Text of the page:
The Henry at Life Hotel and Fieldtrip, NYC
The Cecil and Minton's, NYC
Between Harlem and Heaven: Afro-Asian-American Cooking for Big Nights, Weeknights, and Every Day
“Traditionally, this dish is made with sweet plantains that are mixed into a batter, fried, and dusted with powdered sugar. But we do a savory version. An ice cream scoop will help you get that perfect shape: scoop out the mixture and fry it in hot oil.”—James Beard Award nominees JJ Johnson and Alexander Smalls with Veronica Chambers
- 5 ripe plantains
- 1 cup rice flour
- 1 seeded and minced bird’s-eye chile
- 2 tablespoons chopped fresh cilantro
- 2 tablespoons chopped fresh parsley
- 1 teaspoon kosher salt
- 1/2 teaspoon freshly ground black pepper
- Vegetable oil for frying
- Harissa paste for serving
Using a hand mixer or food processor, pulse the raw plantains to a chunky paste.
Transfer the paste to a bowl and stir in the rice flour, chile, cilantro, parsley, salt, and pepper, making sure all of the ingredients are evenly distributed and combined.
Let the batter rest for about 10 minutes to meld the flavors.
Heat 1 inch of oil in a heavy 8-quart pot over medium-high heat until hot and simmering but not smoking, about 350 degrees F.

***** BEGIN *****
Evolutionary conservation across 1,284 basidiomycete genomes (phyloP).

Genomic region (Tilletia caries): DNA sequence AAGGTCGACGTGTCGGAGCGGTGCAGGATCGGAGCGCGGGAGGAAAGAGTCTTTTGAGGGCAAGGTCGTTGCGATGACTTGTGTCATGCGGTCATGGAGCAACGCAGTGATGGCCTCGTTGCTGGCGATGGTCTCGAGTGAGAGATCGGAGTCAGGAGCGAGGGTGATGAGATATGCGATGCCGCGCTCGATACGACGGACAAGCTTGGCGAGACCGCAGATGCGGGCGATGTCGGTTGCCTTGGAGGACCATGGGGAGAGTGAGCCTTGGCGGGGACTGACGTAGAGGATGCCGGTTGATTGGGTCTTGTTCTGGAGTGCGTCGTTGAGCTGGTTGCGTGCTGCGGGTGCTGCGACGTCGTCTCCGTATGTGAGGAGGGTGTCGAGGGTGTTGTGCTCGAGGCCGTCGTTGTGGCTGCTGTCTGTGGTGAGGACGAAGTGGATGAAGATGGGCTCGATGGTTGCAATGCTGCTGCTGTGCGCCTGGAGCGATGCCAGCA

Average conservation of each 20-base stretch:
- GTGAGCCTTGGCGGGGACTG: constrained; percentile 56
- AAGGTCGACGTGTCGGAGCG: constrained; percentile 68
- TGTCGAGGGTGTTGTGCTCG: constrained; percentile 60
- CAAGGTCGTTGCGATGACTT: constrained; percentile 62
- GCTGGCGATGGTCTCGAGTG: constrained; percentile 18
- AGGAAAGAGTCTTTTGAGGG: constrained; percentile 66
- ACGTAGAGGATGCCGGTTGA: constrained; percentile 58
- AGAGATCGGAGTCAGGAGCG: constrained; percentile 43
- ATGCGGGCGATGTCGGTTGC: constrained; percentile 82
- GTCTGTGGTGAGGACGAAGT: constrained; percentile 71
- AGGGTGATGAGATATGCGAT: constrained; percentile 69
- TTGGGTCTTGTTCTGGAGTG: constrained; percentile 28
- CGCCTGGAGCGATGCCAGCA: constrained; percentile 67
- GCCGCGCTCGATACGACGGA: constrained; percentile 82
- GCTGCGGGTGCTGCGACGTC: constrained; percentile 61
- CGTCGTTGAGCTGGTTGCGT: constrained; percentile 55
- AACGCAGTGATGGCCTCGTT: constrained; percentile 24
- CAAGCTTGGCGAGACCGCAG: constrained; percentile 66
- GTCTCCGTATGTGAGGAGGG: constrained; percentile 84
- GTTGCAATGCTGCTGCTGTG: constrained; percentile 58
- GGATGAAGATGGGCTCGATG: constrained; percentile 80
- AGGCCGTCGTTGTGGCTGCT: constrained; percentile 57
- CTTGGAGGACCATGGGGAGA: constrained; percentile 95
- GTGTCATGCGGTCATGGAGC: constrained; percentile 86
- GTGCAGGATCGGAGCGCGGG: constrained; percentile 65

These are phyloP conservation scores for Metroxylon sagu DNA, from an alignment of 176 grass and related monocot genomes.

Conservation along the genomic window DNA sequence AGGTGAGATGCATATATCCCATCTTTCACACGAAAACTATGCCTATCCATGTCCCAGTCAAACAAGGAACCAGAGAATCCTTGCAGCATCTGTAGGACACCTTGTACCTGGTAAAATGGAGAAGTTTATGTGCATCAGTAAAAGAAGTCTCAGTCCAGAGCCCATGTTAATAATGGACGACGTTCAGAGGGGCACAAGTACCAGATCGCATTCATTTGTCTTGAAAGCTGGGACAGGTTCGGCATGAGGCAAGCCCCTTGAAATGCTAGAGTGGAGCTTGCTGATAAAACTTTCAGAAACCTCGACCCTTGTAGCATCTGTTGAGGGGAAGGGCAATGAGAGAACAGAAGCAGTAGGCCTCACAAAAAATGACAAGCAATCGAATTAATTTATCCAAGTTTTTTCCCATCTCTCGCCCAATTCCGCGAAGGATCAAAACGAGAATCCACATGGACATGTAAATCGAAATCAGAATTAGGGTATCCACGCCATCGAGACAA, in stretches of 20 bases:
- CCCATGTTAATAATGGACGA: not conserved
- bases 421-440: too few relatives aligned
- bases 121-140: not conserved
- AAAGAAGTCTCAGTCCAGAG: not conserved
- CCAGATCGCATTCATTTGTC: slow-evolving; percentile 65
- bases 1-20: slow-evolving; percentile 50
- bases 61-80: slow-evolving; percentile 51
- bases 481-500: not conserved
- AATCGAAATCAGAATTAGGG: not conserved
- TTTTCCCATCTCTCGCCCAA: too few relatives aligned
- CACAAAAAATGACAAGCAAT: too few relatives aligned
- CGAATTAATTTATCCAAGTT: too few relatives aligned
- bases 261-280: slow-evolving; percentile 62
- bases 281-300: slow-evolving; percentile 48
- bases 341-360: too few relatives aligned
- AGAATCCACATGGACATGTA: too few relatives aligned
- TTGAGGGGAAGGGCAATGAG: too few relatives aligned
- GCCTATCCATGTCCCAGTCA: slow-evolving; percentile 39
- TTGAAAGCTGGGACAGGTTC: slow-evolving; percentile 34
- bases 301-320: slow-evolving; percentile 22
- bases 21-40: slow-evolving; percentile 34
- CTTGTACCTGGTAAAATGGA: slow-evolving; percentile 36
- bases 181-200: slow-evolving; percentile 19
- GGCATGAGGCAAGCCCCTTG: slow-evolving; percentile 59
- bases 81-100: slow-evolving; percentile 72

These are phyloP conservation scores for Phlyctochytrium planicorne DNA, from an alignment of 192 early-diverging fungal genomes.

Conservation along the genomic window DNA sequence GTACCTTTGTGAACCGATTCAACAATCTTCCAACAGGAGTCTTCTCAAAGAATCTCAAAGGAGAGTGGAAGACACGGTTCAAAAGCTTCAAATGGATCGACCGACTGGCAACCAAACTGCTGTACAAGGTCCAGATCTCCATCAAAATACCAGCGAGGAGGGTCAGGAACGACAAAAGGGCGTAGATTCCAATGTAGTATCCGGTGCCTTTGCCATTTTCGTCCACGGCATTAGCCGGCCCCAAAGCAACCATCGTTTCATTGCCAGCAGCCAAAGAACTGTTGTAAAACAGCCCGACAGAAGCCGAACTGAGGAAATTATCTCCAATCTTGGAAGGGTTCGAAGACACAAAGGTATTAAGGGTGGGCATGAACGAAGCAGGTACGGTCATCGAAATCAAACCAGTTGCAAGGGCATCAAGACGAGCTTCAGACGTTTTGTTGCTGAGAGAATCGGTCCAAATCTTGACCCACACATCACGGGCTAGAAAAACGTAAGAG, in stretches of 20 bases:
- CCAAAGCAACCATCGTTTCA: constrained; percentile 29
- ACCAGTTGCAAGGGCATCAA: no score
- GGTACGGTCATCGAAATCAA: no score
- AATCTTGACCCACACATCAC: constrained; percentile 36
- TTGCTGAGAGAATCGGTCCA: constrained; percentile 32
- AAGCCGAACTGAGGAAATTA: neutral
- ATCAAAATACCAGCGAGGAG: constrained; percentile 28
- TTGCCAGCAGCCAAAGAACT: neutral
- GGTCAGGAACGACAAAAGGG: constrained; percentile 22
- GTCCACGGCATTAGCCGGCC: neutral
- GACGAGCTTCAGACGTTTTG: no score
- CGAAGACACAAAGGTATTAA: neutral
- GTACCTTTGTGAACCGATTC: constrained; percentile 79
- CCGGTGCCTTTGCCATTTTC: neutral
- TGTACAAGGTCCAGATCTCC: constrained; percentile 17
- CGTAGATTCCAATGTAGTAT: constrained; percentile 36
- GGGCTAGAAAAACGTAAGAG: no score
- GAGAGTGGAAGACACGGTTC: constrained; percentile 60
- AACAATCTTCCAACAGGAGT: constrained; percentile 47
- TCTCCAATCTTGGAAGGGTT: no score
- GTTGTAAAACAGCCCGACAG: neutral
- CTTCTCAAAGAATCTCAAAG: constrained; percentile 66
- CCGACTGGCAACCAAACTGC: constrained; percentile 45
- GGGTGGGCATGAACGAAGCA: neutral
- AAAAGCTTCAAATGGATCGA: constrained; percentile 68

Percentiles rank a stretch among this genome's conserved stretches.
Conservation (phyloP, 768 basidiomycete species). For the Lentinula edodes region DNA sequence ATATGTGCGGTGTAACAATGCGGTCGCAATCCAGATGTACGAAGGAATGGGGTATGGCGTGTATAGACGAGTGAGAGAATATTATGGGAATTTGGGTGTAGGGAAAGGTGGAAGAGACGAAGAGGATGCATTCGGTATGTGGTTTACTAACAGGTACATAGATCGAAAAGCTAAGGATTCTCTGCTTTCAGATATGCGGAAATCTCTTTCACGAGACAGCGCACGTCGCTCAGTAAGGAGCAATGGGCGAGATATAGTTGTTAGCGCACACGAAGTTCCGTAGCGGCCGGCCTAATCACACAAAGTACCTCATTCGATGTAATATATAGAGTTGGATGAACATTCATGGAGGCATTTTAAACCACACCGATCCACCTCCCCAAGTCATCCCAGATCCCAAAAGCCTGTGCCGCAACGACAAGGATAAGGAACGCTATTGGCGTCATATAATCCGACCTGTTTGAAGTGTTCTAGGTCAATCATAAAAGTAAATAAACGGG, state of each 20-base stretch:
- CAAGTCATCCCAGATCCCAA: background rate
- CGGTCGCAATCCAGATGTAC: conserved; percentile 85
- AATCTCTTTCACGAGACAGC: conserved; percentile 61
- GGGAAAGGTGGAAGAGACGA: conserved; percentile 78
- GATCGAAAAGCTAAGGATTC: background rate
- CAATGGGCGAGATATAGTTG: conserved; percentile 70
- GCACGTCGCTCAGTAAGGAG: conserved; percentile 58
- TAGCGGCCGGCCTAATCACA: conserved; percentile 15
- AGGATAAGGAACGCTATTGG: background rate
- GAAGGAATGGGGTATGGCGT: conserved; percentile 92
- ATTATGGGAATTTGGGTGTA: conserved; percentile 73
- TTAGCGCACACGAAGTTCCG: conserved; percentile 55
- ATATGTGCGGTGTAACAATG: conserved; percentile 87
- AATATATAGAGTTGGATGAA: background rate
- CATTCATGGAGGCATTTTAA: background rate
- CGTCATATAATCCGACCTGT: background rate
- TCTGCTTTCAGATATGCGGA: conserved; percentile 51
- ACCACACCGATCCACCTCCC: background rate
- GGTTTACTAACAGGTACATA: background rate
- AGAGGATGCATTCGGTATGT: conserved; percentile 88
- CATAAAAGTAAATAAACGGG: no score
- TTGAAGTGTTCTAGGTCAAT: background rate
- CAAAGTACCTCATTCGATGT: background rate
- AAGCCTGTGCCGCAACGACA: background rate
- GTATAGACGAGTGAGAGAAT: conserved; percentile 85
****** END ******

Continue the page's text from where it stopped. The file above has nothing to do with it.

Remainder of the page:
Carefully fry heaping tablespoons of the batter in batches, making sure not to overcrowd the pot. Cook, turning often, until crispy around the edges and golden brown, about 5 minutes.
Using a slotted spoon, transfer the fried plantains to a baking sheet lined with paper towels.
To serve: serve warm with harissa paste
Excerpted BETWEEN HARLEM AND HEAVEN: Afro-Asian-American Cooking for Big Nights, Weeknights, and Every Day by JJ Johnson and Alexander Smalls with Veronica Chambers. Copyright © 2018 by JJ Johnson and Alexander Smalls with Veronica Chambers. Reprinted with permission from Flatiron Books. All rights reserved. Photographs by Beatriz da Costa.